Let civilisation fall apart if it must. I no longer care. The England men’s cricket team is suddenly playing with such swaggering magnificence that everything else – endless culture wars, inflation, even the threat of hypersonically delivered nuclear annihilation from Russia – pales into insignificance.
I just want to watch my heroes – Ben Stokes, Joe Root and the rest – play the game I love like deities. If Putin is going to press the big red button then so be it. As the temperature rises to a million degrees celsius here in Putney, I will console myself that at least I witnessed Jonny Bairstow’s transcendentally perfect innings at Trent Bridge earlier this month.
We deserve this, don’t we? We England cricket fans who over many decades have suffered so much.
Yes, there have been high points in recent years – I consider the Stokes-inspired 2019 Miracle of Headingley to be amongst the happiest moments of my life, and the Ashes glory in 2005 was likewise something I intend, Putin notwithstanding, to tell the grandchildren about – but we’ve never had anything like this.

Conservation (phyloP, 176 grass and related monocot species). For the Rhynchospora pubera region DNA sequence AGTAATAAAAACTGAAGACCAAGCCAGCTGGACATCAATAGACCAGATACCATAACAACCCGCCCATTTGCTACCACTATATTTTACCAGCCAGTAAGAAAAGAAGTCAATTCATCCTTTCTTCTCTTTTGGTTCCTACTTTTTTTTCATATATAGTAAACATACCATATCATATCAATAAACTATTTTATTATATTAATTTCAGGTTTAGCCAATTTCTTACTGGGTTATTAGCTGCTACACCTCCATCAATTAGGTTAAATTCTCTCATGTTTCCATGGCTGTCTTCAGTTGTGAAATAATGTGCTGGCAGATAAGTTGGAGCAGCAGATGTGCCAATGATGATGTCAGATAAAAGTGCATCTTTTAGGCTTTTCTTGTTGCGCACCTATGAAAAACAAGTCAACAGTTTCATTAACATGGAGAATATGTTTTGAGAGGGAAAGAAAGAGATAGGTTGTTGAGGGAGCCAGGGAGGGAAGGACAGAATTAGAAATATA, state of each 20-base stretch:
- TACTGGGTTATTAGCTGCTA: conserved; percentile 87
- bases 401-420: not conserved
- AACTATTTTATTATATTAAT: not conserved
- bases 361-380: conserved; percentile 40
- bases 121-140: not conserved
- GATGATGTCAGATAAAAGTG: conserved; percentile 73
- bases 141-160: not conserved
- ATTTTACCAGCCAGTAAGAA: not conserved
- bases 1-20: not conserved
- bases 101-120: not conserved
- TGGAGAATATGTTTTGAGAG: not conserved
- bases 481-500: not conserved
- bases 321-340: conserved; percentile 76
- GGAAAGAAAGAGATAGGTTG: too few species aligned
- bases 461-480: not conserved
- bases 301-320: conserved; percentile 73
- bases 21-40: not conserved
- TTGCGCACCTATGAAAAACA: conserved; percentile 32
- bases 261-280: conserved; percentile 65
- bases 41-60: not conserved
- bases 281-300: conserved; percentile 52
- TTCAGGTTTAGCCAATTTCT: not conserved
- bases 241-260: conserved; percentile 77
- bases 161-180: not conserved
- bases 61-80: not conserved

We’ve never had a team so unabashedly committed to a style of play that seems almost post-coital in its exuberance – our batsmen playing throughout the recent series against New Zealand with the unfettered joy of young men recently relieved of their virginity. Something massive has very clearly changed for them, and with it the realisation that things never again have to be as they were.
After only one win in England’s last 17 test matches prior to June, evidently a new paradigm of possibility has opened – one in which all that is required to thrive seems to be willingness always to take the gung-ho option – to ‘run toward the danger’, as new coach Brendon McCullum is said to have put it.